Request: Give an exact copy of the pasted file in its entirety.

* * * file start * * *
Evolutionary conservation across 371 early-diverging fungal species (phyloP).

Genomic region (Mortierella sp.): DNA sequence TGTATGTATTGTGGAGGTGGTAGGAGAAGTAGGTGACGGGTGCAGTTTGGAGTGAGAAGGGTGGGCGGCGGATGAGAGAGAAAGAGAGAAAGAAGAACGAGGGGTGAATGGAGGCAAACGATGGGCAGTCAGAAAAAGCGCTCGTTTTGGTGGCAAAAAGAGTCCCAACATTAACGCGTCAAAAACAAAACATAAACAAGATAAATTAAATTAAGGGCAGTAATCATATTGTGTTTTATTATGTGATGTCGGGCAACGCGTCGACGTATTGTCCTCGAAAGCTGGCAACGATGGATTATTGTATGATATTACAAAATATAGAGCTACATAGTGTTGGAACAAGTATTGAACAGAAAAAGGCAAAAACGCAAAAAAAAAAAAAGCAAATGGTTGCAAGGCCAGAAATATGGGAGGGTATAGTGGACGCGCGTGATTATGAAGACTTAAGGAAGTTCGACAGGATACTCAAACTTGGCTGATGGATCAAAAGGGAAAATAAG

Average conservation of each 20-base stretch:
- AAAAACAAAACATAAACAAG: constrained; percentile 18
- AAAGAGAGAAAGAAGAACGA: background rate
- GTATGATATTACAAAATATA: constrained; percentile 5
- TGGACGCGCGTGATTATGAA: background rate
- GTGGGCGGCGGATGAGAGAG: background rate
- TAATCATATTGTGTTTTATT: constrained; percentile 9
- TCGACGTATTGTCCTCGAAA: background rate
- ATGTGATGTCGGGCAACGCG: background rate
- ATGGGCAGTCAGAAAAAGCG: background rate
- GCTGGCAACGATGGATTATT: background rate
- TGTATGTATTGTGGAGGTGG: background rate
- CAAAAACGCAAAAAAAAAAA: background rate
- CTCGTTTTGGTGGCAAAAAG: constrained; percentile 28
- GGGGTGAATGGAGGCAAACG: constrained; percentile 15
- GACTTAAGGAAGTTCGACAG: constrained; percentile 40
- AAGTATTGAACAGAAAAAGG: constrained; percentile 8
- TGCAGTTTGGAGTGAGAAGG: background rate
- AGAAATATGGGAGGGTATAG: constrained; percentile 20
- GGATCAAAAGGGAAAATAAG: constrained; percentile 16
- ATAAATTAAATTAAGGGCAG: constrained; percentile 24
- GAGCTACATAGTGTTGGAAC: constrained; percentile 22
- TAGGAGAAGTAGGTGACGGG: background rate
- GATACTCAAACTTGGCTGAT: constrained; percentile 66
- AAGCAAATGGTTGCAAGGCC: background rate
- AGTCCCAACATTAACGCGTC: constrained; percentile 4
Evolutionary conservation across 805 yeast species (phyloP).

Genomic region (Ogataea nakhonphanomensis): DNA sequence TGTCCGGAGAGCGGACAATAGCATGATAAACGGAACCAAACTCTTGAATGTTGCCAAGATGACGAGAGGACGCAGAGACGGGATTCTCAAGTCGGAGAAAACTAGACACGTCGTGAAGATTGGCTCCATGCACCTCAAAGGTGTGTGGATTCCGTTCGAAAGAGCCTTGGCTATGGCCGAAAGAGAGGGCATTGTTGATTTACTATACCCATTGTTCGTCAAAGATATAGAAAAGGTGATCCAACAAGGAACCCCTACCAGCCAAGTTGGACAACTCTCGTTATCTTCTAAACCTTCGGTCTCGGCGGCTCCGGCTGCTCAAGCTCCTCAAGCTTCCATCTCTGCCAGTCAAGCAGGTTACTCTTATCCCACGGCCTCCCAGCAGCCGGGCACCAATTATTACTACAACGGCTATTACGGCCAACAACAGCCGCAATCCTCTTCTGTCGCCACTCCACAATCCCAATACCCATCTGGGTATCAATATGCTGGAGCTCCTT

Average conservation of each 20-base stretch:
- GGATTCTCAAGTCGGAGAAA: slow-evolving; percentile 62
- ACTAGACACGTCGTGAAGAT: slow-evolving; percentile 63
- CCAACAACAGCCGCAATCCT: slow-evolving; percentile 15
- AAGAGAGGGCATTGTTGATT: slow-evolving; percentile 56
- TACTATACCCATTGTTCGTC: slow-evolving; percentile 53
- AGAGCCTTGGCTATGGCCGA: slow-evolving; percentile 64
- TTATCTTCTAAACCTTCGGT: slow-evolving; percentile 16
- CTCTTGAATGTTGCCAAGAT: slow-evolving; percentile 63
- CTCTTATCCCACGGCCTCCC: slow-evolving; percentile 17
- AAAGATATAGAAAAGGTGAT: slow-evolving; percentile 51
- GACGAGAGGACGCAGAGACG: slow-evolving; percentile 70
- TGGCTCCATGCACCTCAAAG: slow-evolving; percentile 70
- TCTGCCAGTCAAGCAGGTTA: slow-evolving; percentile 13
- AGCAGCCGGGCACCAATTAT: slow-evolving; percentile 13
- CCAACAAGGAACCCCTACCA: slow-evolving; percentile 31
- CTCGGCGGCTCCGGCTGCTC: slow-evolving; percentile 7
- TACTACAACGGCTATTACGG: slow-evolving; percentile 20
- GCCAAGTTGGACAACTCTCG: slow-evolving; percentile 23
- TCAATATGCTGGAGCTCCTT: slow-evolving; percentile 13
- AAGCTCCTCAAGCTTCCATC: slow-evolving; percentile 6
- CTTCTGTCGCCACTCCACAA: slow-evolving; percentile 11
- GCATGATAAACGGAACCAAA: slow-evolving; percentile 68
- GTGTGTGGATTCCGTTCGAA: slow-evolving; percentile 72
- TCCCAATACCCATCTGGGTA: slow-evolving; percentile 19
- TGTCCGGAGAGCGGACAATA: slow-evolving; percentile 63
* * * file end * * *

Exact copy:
Evolutionary conservation across 371 early-diverging fungal species (phyloP).

Genomic region (Mortierella sp.): DNA sequence TGTATGTATTGTGGAGGTGGTAGGAGAAGTAGGTGACGGGTGCAGTTTGGAGTGAGAAGGGTGGGCGGCGGATGAGAGAGAAAGAGAGAAAGAAGAACGAGGGGTGAATGGAGGCAAACGATGGGCAGTCAGAAAAAGCGCTCGTTTTGGTGGCAAAAAGAGTCCCAACATTAACGCGTCAAAAACAAAACATAAACAAGATAAATTAAATTAAGGGCAGTAATCATATTGTGTTTTATTATGTGATGTCGGGCAACGCGTCGACGTATTGTCCTCGAAAGCTGGCAACGATGGATTATTGTATGATATTACAAAATATAGAGCTACATAGTGTTGGAACAAGTATTGAACAGAAAAAGGCAAAAACGCAAAAAAAAAAAAAGCAAATGGTTGCAAGGCCAGAAATATGGGAGGGTATAGTGGACGCGCGTGATTATGAAGACTTAAGGAAGTTCGACAGGATACTCAAACTTGGCTGATGGATCAAAAGGGAAAATAAG

Average conservation of each 20-base stretch:
- AAAAACAAAACATAAACAAG: constrained; percentile 18
- AAAGAGAGAAAGAAGAACGA: background rate
- GTATGATATTACAAAATATA: constrained; percentile 5
- TGGACGCGCGTGATTATGAA: background rate
- GTGGGCGGCGGATGAGAGAG: background rate
- TAATCATATTGTGTTTTATT: constrained; percentile 9
- TCGACGTATTGTCCTCGAAA: background rate
- ATGTGATGTCGGGCAACGCG: background rate
- ATGGGCAGTCAGAAAAAGCG: background rate
- GCTGGCAACGATGGATTATT: background rate
- TGTATGTATTGTGGAGGTGG: background rate
- CAAAAACGCAAAAAAAAAAA: background rate
- CTCGTTTTGGTGGCAAAAAG: constrained; percentile 28
- GGGGTGAATGGAGGCAAACG: constrained; percentile 15
- GACTTAAGGAAGTTCGACAG: constrained; percentile 40
- AAGTATTGAACAGAAAAAGG: constrained; percentile 8
- TGCAGTTTGGAGTGAGAAGG: background rate
- AGAAATATGGGAGGGTATAG: constrained; percentile 20
- GGATCAAAAGGGAAAATAAG: constrained; percentile 16
- ATAAATTAAATTAAGGGCAG: constrained; percentile 24
- GAGCTACATAGTGTTGGAAC: constrained; percentile 22
- TAGGAGAAGTAGGTGACGGG: background rate
- GATACTCAAACTTGGCTGAT: constrained; percentile 66
- AAGCAAATGGTTGCAAGGCC: background rate
- AGTCCCAACATTAACGCGTC: constrained; percentile 4
Evolutionary conservation across 805 yeast species (phyloP).

Genomic region (Ogataea nakhonphanomensis): DNA sequence TGTCCGGAGAGCGGACAATAGCATGATAAACGGAACCAAACTCTTGAATGTTGCCAAGATGACGAGAGGACGCAGAGACGGGATTCTCAAGTCGGAGAAAACTAGACACGTCGTGAAGATTGGCTCCATGCACCTCAAAGGTGTGTGGATTCCGTTCGAAAGAGCCTTGGCTATGGCCGAAAGAGAGGGCATTGTTGATTTACTATACCCATTGTTCGTCAAAGATATAGAAAAGGTGATCCAACAAGGAACCCCTACCAGCCAAGTTGGACAACTCTCGTTATCTTCTAAACCTTCGGTCTCGGCGGCTCCGGCTGCTCAAGCTCCTCAAGCTTCCATCTCTGCCAGTCAAGCAGGTTACTCTTATCCCACGGCCTCCCAGCAGCCGGGCACCAATTATTACTACAACGGCTATTACGGCCAACAACAGCCGCAATCCTCTTCTGTCGCCACTCCACAATCCCAATACCCATCTGGGTATCAATATGCTGGAGCTCCTT

Average conservation of each 20-base stretch:
- GGATTCTCAAGTCGGAGAAA: slow-evolving; percentile 62
- ACTAGACACGTCGTGAAGAT: slow-evolving; percentile 63
- CCAACAACAGCCGCAATCCT: slow-evolving; percentile 15
- AAGAGAGGGCATTGTTGATT: slow-evolving; percentile 56
- TACTATACCCATTGTTCGTC: slow-evolving; percentile 53
- AGAGCCTTGGCTATGGCCGA: slow-evolving; percentile 64
- TTATCTTCTAAACCTTCGGT: slow-evolving; percentile 16
- CTCTTGAATGTTGCCAAGAT: slow-evolving; percentile 63
- CTCTTATCCCACGGCCTCCC: slow-evolving; percentile 17
- AAAGATATAGAAAAGGTGAT: slow-evolving; percentile 51
- GACGAGAGGACGCAGAGACG: slow-evolving; percentile 70
- TGGCTCCATGCACCTCAAAG: slow-evolving; percentile 70
- TCTGCCAGTCAAGCAGGTTA: slow-evolving; percentile 13
- AGCAGCCGGGCACCAATTAT: slow-evolving; percentile 13
- CCAACAAGGAACCCCTACCA: slow-evolving; percentile 31
- CTCGGCGGCTCCGGCTGCTC: slow-evolving; percentile 7
- TACTACAACGGCTATTACGG: slow-evolving; percentile 20
- GCCAAGTTGGACAACTCTCG: slow-evolving; percentile 23
- TCAATATGCTGGAGCTCCTT: slow-evolving; percentile 13
- AAGCTCCTCAAGCTTCCATC: slow-evolving; percentile 6
- CTTCTGTCGCCACTCCACAA: slow-evolving; percentile 11
- GCATGATAAACGGAACCAAA: slow-evolving; percentile 68
- GTGTGTGGATTCCGTTCGAA: slow-evolving; percentile 72
- TCCCAATACCCATCTGGGTA: slow-evolving; percentile 19
- TGTCCGGAGAGCGGACAATA: slow-evolving; percentile 63